I could not have imagined all those years ago how God would weave those verses into our family. As hurt mingled with reality after both failed adoptions, God was always there reminding me of His faithfulness. When I recently picked up the journal that I kept during our adoption journey, multitudes of notes and cards fell out. God used so many people during that time to pray for and encourage us. He showed us through fellow believers that He had not abandoned us and was walking on that dry, dusty road with us.

God’s plans were always for our best and His thoughts were far beyond anything we could fathom. No, we did not end up adding to our family through adoption. Rather, I reached the point of surrendering all of my familial desires to God. And through that surrender, He filled me with the peace to know that our family of three was exactly what He wanted for us. I no longer needed to believe the lies that I wasn’t good enough to adopt or that we needed to have at least two children to be a real family. God was blessing our family at that very moment; I had just been too focused on what I didn’t have to see His blessings.

Life does not always go the way we think it should. It can become messy, leading us to misidentify God as being angry with or punishing us. Satan wanted me to view God as judgmental and angry, not loving and full of grace. Now that I look back on our journey, I see God’s hand of protection as He stopped our path on an international adoption from a very unstable country. I can see God’s grace through his constant abiding even when I tried to control my family’s future. I can see His love when he caught every painful tear I cried. Through my daily bible reading, God used Ephesians 2:8-9 to remind me that there was nothing I could do to earn his grace. I couldn’t work hard enough or be good enough to earn his favor. Because grace is a gift he bestows on us FREELY.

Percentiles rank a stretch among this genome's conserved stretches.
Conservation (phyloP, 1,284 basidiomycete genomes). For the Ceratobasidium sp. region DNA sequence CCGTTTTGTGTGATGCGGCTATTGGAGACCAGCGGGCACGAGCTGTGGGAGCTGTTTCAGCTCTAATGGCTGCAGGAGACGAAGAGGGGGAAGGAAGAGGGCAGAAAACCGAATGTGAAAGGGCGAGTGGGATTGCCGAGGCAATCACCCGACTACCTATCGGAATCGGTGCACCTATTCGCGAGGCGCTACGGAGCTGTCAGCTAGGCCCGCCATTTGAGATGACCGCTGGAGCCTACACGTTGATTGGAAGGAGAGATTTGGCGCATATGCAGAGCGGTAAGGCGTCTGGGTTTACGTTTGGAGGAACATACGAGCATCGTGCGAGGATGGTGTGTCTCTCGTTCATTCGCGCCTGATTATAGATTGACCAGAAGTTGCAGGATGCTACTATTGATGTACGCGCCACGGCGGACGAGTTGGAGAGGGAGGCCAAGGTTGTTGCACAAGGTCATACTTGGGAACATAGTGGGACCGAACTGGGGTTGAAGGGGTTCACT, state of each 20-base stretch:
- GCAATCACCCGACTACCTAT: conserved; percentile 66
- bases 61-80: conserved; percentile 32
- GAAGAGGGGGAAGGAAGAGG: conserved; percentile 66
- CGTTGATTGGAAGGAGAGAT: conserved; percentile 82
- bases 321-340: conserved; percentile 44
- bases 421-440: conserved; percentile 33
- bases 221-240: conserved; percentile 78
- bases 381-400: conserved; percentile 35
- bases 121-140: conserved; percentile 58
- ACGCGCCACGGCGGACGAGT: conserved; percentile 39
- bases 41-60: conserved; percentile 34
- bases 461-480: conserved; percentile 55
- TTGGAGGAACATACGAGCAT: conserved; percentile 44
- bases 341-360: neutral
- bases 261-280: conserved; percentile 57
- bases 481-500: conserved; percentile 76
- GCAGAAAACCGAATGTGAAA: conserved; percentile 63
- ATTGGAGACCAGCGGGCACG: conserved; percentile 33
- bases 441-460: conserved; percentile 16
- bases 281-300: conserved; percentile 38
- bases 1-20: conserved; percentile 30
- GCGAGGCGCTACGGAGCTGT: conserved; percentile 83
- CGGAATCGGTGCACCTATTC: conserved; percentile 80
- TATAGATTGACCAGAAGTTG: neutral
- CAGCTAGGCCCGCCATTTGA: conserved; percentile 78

For by grace you have been saved through faith, and this is not your own doing; it is the gift of God—  not the result of works, so that no one may boast.” (Ephesians 2:8-9)

If you find yourself in an emotionally messy situation, hold fast to who God’s Word says He is and know He will not forsake you. Hold to the truth that “God has good plans for you, not plans to hurt you.” (Jeremiah 29:11) The story that God is unfolding in your life may look vastly different from what you have always envisioned, but there is peace in surrendering your desires to God. I know because I’ve experienced it.


 
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Meet the Author!

Kim Arnold has been a church member of Council Road Baptist Church for nearly 25 years. She teaches private piano lessons in her studio and at Mid-America Christian University. Her passion lies in training up the next generation of worship leaders. Kim and her husband Jason have been married for 17 years and have a 12-year old son, Nolan.

 

Kim Arnold

Kim Arnold has been a church member of Council Road Baptist Church for nearly 25 years. She teaches private piano lessons in her studio and at Mid-America Christian University. Her passion lies in training up the next generation of worship leaders. Kim and her husband Jason have been married for 17 years and have a 12-year old son, Nolan.